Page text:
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Comment Re:Not the best summary... (Score 2) 50 50

The idea is that if you vaccinate people but they still get the disease and don't get it as badly, they might not die as quickly, or might not die.

However this is not how vaccines work. I suspect the fine article got a lot wrong.

The idea is that if you vaccinate people they have an increased immunity to the pathogen and have a greater chance of not becoming infected if exposed. This slows or stops the spread of the pathogen amongst a community.

Comment Re:The argument is "leaky" at best too (Score 1) 50 50

What's the benefit for a pathogen to be more deadly? Killing the host is actually bad for it, since that ends spreading (with this host at least).

Our assumptions about evolution is that its driven by the need to survive. When a pathogen is faced with a change in their environment bought on by a pharmaceutical treatment it is possible for a pathogen to adapt to fight or avoid that treatment. This does not mean they'll automatically adapt (they're not the Borg), in fact in most cases the opposite can occur where the pathogen is completely (or nearly completely) wiped out such as the case of smallpox.

Evolution does not consider risks and benefits, changes are random. Sometimes these changes can cause a species to die out by destroying its environment. As for pathogens, killing the host is often required for a pathogen to spread, especially for pathogens that only spread through direct contact (not air, food or water borne), not killing the host by producing symptoms that allows the pathogen to spread is going to result in the pathogen dying out.

In nature, when there is a rapid change in the environment, most species end up dying. This is the bad part of anti-biotics as its a similar event on a mirco scale. They're indiscriminate, so they'll kill the micro-organisms in our body that aren't just benign but helpful. For this reason alone we should try not to not over subscribe anti-biotics, however anti-biotic resistant pathogens are also a consideration.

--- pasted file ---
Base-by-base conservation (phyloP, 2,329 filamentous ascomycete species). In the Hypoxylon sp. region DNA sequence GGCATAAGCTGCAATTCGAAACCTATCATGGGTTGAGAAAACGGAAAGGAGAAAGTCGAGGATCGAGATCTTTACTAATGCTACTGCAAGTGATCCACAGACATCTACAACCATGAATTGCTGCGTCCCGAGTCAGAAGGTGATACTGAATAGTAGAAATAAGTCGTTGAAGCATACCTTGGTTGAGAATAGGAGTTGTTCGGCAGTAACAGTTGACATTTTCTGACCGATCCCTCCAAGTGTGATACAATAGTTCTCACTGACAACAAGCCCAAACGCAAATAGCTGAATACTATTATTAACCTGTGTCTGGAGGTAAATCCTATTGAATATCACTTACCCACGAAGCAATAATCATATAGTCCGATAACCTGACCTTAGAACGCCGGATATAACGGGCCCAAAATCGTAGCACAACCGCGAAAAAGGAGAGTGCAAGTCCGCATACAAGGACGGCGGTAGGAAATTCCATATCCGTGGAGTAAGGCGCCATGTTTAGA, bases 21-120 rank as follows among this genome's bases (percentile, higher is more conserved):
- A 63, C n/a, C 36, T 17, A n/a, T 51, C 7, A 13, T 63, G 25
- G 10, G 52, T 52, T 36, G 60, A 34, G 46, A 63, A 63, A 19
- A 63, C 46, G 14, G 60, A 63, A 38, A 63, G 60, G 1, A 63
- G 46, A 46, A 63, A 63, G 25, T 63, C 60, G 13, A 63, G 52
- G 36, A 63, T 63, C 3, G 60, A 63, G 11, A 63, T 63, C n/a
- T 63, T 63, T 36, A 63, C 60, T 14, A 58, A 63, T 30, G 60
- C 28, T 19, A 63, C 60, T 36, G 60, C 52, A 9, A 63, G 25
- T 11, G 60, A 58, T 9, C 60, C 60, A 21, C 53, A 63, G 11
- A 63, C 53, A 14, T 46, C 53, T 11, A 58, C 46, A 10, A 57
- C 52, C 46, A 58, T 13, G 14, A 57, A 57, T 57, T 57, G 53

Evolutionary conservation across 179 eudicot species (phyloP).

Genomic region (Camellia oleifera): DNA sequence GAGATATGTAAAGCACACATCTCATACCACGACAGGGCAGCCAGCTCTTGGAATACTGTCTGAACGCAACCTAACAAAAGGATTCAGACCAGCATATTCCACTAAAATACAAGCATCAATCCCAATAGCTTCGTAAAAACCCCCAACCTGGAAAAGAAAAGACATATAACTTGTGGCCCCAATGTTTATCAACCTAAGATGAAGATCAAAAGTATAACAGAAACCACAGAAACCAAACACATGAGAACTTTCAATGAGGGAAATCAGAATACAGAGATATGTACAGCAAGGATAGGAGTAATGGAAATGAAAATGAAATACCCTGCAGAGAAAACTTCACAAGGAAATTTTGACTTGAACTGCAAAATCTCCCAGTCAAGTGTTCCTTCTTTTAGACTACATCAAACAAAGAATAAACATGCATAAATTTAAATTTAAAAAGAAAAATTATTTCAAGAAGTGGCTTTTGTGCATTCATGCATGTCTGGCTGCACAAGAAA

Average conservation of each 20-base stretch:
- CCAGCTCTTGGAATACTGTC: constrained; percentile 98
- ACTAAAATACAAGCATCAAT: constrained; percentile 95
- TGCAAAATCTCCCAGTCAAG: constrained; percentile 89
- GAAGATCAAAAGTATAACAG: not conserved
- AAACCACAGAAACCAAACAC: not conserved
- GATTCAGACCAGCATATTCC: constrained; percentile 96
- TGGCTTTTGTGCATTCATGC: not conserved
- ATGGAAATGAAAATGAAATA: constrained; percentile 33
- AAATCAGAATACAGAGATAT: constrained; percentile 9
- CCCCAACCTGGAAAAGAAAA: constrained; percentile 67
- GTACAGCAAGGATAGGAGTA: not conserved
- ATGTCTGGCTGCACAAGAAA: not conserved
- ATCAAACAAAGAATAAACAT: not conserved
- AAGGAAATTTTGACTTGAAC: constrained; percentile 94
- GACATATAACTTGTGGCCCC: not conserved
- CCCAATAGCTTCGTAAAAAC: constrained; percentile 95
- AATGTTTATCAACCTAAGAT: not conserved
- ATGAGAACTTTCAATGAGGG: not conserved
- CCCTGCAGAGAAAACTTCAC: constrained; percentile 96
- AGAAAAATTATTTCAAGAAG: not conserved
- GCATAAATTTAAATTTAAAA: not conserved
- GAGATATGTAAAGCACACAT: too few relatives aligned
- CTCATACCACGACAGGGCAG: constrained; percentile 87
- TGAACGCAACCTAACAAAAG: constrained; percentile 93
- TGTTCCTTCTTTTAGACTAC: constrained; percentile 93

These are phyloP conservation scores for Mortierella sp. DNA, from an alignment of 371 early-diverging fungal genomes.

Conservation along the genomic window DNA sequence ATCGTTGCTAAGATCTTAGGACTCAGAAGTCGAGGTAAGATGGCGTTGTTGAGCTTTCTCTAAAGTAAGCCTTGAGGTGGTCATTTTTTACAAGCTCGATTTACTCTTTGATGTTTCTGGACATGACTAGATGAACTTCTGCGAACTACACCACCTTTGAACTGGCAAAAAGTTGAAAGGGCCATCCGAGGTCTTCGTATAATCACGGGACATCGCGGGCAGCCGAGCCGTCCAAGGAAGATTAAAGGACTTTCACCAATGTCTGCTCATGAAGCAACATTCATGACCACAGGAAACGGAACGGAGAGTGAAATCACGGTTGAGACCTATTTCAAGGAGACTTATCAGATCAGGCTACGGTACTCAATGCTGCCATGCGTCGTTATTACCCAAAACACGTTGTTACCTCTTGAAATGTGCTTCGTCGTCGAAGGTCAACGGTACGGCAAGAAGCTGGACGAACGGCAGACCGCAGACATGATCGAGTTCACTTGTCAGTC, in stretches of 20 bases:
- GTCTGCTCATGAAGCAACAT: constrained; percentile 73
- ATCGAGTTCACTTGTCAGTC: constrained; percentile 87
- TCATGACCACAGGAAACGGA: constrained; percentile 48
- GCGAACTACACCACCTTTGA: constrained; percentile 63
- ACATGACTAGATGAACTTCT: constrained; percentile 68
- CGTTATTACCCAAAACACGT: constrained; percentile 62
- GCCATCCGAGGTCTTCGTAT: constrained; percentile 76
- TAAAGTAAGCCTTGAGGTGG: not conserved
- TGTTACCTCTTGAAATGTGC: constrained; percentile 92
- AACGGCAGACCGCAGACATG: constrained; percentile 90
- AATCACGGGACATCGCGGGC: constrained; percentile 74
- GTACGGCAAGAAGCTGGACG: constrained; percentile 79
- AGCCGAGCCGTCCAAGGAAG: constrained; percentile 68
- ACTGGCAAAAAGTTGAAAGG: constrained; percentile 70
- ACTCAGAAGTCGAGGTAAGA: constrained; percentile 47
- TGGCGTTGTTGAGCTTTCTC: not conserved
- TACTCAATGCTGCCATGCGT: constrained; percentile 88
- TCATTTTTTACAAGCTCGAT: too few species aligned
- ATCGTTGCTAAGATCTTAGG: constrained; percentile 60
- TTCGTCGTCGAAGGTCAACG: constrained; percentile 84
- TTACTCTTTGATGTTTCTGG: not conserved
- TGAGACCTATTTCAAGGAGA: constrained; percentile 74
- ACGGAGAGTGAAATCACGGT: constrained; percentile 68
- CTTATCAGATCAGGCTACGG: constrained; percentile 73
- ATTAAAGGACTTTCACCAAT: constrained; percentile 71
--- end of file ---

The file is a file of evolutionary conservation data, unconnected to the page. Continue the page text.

Comment Re:Scripts that interact with passwords fields aws (Score 1) 310 310

Since my password manager is a simple piece of software - an encrypted database of my passwords that runs on my computer with the data on my computer, I'd say yes, I have no reason not to trust it. I wouldn't put my bank login details in to it though, because of vulnerabilities + trojans + keystroke-loggers.

Trust an online password manager - hell no.

I have a very strange method of storing my passwords. I keep them in the mk I human brain.

The real security risk is with the online service being compromised and databases or details being downloaded... As what happened to LastPass a few months ago.

Comment Better News? (Score 1) 83 83

...the Office of the U.S. Trade Representative, which called the ITA expansion 'great news for the American workers and businesses that design, manufacture, and export state-of-the-art technology and information products, ranging from MRI machines to semiconductors to video game consoles.'"

Uh-huh. Right.

You know what would be even better news for US tech hardware exporters?

If they didn't have a huge boat anchor attached in the form of NSA built-in backdoors and vulnerabilities.

Really, if you're a foreign corporation that competes in any way with US corporations/interests/research, or any government/organization/individual that US TLAs could possibly even tangentially term "of interest", would you buy stuff from US makers/manufacturers despite what's been revealed publicly over the last 20 years to present concerning US TLA activity within the US tech manufacturing/exporting industries?

Particularly in light of the recent revelations of so many unlawful and/or unconstitutional programs and activities engaged in by US intelligence organizations courtesy of the courageous whistle-blower Edward Snowden, which keep revealing new programs that violate constitutional principles and prohibitions with every new dump from the trove.

US tech companies have to overcome all that (quite understandable and logical) mistrust (good luck!), and *then* compete against other corporations that don't have that perceived millstone around their necks.

This will not turn out well for the US tech industries that need/rely on exporting their goods, and with cheap imports flowing into the US, even those who were national/regional in nature will find themselves priced out of the market.